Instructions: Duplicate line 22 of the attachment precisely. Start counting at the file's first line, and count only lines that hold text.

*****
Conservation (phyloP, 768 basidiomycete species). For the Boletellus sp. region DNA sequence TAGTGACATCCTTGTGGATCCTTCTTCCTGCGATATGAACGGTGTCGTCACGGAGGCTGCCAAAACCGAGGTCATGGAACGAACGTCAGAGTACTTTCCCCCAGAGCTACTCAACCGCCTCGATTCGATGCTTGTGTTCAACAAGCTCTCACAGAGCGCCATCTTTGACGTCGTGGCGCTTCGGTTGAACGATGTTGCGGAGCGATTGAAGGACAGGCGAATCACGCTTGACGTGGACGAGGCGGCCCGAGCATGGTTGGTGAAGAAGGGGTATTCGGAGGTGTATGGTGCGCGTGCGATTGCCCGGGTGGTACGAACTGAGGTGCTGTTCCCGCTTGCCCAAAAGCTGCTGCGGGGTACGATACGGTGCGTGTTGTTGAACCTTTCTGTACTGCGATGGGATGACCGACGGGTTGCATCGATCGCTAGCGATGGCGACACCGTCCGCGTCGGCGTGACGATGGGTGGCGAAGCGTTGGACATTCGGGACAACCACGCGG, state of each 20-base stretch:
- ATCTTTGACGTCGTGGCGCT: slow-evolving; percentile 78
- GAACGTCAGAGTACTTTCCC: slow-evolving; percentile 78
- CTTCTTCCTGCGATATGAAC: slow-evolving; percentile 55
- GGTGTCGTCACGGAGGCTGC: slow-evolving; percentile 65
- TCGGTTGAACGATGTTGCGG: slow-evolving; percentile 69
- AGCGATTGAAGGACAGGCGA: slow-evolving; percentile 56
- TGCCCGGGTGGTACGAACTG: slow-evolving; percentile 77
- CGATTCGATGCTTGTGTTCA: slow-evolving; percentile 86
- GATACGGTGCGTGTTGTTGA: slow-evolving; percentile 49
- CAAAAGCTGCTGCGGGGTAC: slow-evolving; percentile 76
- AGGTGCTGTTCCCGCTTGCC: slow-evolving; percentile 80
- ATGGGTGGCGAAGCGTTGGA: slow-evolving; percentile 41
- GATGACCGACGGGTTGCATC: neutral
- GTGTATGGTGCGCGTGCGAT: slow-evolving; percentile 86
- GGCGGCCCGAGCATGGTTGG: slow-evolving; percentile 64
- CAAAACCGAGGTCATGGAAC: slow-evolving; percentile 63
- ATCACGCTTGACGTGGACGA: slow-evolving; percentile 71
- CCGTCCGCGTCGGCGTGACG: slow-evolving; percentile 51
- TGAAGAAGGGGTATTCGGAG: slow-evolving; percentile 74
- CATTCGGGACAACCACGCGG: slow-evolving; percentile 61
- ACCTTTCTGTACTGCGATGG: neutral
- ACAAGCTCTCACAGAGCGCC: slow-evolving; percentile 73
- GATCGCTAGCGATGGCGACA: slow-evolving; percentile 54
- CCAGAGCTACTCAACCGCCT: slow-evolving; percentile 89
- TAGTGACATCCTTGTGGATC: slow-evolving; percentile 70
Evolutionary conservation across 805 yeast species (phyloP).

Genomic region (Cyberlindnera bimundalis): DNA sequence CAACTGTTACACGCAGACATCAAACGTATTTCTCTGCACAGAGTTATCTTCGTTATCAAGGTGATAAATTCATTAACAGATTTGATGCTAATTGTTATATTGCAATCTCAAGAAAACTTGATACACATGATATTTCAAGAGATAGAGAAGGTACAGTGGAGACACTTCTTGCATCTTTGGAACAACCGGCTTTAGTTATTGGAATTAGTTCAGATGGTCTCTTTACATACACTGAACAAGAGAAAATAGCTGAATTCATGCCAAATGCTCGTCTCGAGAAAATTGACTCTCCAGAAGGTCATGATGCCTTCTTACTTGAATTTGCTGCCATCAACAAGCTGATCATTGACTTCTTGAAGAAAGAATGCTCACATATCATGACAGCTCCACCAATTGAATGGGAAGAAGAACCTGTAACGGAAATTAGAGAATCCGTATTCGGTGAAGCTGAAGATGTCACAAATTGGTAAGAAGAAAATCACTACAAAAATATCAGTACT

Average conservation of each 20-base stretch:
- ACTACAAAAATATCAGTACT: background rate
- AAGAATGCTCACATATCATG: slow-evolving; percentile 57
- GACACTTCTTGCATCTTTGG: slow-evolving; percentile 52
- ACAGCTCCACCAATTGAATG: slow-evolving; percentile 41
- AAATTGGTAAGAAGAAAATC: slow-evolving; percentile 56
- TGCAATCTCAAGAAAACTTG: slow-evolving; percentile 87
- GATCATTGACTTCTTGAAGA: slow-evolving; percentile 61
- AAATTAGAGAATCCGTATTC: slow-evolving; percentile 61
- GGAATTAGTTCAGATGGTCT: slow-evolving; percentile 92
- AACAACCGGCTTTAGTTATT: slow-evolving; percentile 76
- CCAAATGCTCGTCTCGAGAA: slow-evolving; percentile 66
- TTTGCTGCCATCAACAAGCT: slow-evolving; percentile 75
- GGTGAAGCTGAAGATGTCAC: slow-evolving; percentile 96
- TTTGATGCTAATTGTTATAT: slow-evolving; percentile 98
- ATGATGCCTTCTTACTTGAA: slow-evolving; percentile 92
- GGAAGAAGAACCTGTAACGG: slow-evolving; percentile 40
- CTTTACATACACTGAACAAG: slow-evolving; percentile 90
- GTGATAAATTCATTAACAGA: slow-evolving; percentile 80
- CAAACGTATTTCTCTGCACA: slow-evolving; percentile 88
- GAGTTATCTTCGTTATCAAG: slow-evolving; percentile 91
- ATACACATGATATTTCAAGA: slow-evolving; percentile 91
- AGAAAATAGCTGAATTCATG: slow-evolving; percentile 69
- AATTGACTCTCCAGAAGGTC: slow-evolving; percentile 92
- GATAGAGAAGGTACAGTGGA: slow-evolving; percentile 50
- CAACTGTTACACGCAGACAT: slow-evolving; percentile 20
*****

- ACCTTTCTGTACTGCGATGG: neutral